How do you go about choosing the films for people to come along and watch?

There are a lot of movies being made these days. We will often start off with around 200 films that are available to us in a certain period, or that members have suggested, and then have to whittle that down to a program of about 50.

This usually takes place over the course of a number of very long meetings that can go for 4 to 6 hours where we debate the merits of the available films and hash out a program. We do our best to program films that our members would like - whether they know it now or not - as often we're looking at films that haven't been released yet. It's a complicated process, but it's great fun and one of the best parts of being involved with the running of the Group.

A lot of the films tend to be new as well?

We try to screen mostly new films, as early as we can get them, which can be as soon as 4 to 6 weeks after they've been released in cinemas. It's a great way of seeing a lot of movies that you might not otherwise be prepared to pay $20 for.

Older film screenings have dwindled a little bit, as we've found the audience for that has dropped in recent years, mostly because they're so readily available on Netflix or DVD now. But even though they may not attract as big an audience as the latest blockbuster, we do feel a responsibility as a film society to get people to experience some classics on the big screen as they were intended to be seen. We recently screened The Deer Hunter for its 40th anniversary and are celebrating the 80th anniversary of Gone with the Wind later this year - so we're always looking for an excuse to screen them.

Can you tell us a little about the pricing structure?

The price, regardless of who you are and where you're from, is exactly the same. We're a not-for-profit society run by volunteers, which is why we're able to keep prices so low.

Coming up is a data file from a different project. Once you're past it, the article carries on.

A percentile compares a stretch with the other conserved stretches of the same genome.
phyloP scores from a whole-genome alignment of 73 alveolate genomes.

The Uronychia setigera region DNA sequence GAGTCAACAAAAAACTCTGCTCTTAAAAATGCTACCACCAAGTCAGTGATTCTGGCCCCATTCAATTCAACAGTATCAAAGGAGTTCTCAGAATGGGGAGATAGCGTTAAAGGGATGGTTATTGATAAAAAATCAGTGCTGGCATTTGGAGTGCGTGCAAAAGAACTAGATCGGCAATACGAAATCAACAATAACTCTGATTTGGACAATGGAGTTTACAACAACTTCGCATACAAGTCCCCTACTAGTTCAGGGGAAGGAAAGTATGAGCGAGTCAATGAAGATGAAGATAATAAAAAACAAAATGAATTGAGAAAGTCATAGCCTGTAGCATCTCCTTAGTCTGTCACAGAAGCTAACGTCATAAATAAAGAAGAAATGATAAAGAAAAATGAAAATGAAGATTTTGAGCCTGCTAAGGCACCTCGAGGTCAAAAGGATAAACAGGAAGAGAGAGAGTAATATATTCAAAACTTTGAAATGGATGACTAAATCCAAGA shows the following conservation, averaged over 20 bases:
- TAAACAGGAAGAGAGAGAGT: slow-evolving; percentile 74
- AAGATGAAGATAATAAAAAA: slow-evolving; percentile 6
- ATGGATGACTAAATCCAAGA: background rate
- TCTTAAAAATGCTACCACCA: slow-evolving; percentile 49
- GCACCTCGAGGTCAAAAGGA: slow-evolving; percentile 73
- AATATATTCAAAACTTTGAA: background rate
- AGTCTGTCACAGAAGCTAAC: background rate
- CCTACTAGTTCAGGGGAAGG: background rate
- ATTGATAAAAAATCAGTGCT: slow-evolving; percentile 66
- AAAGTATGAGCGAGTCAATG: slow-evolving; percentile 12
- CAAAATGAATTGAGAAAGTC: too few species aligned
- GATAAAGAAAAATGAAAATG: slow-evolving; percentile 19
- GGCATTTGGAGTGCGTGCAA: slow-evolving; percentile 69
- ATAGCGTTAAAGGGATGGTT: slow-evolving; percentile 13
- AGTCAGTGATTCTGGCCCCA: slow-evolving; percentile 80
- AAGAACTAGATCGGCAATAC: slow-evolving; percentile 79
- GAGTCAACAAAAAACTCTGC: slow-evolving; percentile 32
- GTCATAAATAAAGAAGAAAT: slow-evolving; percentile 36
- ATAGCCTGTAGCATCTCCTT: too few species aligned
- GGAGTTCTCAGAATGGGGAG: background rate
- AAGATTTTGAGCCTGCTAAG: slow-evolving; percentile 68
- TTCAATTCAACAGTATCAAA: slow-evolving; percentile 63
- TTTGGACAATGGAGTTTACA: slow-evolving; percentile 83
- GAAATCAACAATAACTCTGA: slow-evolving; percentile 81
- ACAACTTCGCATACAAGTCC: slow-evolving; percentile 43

An annual membership (comprising four seasons) will cost you $90 and for a single season it's $30. And that's it - just a one-off fee that will get you entry into every single film that your membership is valid for. Memberships include a number of guest passes so you can bring along friends too, and kids under 16 can accompany members completely free.

We think it's a pretty good deal, especially when you consider that tickets are commercial cinemas are about $20 and we have an actual cinema now. It used to be that we were screening in a converted lecture theatre on the edge of campus, but now we're in a purpose-built cinema in the heart of the university so there's no excuses anymore, no reason not to come.

Now we have to ask - can people buy popcorn?

This is a work in progress. We used to have a canteen that was run by the Rotary Club, but sadly lost it in the move to Kambri. There are a lot of restaurants and food outlets right outside the cinema, but as far as I'm aware, no one sells popcorn. And I personally feel a movie isn't quite complete without popcorn, so it might be something we'll have to look at doing ourselves.

For more information on the ANU Film Group, to sign up or to see a schedule of their upcoming films for winter 2019, visit www.anufg.org.au or like their page on Facebook.